Henry Fielding: The History of Tom Jones, a foundling

14. Chapter xiv. In which the Man of the Hill concludes his history. (continued)

"I very well understood the language of setting up, and broken merchant. I therefore said to him, with a very grave face, Mr Watson, you must endeavour to find out some business or employment, by which you may procure yourself a livelihood; and I promise you, could I see any probability of being repaid hereafter, I would advance a much larger sum than what you have mentioned, to equip you in any fair and honourable calling; but as to gaming, besides the baseness and wickedness of making it a profession, you are really, to my own knowledge, unfit for it, and it will end in your certain ruin.

"`Why now, that's strange,' answered he; `neither you, nor any of my friends, would ever allow me to know anything of the matter, and yet I believe I am as good a hand at every game as any of you all; and I heartily wish I was to play with you only for your whole fortune: I should desire no better sport, and I would let you name your game into the bargain: but come, my dear boy, have you the hundred in your pocket?"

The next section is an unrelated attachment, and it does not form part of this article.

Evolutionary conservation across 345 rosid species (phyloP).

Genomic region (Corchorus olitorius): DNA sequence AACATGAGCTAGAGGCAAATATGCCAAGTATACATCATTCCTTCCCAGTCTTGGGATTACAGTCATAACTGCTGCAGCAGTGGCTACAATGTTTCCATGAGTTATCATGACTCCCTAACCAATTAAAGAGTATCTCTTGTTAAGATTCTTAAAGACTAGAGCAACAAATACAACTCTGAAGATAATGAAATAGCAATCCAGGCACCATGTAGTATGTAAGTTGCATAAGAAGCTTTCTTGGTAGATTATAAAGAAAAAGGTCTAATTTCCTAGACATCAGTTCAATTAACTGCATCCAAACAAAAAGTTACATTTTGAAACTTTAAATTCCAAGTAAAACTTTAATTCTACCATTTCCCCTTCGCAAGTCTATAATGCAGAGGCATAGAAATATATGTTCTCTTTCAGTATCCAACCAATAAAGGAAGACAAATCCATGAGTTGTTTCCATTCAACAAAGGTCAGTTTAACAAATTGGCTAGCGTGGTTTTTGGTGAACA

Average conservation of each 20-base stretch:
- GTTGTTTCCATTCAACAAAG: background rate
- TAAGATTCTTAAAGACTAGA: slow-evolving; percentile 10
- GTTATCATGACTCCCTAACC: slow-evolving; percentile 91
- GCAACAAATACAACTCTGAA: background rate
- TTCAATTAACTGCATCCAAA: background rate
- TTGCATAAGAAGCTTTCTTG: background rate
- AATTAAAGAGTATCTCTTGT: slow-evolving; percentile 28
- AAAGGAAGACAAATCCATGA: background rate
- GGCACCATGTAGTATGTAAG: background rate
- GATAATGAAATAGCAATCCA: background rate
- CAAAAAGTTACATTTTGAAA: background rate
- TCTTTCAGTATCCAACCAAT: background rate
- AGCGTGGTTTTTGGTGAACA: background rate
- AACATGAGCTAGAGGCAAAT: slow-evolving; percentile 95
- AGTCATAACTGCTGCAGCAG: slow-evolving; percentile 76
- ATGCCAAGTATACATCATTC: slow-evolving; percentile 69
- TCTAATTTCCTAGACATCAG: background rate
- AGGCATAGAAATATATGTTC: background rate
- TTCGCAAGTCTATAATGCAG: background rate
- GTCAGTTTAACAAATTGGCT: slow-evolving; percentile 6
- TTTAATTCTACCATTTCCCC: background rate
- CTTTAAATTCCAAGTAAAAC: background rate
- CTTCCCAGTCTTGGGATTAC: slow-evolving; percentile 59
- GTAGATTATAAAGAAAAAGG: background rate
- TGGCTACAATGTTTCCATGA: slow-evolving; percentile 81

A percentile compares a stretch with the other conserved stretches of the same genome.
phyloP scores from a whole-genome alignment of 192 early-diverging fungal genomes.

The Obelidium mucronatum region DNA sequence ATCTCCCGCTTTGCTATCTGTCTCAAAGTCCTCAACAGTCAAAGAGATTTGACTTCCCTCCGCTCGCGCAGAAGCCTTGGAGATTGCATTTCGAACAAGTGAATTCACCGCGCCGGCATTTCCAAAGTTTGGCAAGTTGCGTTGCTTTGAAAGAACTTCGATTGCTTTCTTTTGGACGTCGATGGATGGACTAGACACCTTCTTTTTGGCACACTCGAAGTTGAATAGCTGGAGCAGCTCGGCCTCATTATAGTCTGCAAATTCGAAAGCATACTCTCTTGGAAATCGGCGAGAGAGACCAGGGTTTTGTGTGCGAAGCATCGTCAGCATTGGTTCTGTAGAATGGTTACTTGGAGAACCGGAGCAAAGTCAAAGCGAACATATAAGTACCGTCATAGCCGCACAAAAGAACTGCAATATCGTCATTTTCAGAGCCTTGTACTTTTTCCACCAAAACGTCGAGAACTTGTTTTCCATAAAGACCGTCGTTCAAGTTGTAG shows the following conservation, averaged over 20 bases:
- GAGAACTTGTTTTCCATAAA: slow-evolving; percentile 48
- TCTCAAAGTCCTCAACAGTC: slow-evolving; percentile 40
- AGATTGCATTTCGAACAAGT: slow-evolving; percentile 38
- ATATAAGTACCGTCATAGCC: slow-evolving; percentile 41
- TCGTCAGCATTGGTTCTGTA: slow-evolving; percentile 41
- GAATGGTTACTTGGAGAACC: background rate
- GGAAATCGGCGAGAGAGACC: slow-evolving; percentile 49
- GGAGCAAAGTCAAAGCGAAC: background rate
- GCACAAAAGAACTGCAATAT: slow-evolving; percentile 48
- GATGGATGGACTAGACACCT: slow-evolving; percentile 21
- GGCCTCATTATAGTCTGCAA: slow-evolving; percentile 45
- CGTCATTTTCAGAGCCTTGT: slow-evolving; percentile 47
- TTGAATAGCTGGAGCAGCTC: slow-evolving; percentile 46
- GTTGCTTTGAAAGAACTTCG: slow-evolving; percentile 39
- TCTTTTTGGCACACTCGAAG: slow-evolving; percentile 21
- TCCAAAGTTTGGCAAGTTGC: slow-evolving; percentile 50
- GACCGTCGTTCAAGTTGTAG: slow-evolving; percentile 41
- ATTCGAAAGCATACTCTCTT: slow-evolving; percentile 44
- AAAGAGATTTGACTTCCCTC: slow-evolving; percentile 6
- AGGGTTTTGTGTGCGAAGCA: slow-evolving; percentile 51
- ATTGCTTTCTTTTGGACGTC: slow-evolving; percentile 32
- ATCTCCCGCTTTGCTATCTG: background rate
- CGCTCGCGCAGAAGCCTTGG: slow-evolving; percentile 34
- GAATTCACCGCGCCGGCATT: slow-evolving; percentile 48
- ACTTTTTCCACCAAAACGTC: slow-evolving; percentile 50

"I answered I had only a bill for L50, which I delivered him, and promised to bring him the rest next morning; and after giving him a little more advice, took my leave.

"I was indeed better than my word; for I returned to him that very afternoon. When I entered the room, I found him sitting up in his bed at cards with a notorious gamester. This sight, you will imagine, shocked me not a little; to which I may add the mortification of seeing my bill delivered by him to his antagonist, and thirty guineas only given in exchange for it.

"The other gamester presently quitted the room, and then Watson declared he was ashamed to see me; `but,' says he, `I find luck runs so damnably against me, that I will resolve to leave off play for ever. I have thought of the kind proposal you made me ever since, and I promise you there shall be no fault in me, if I do not put it in execution.'

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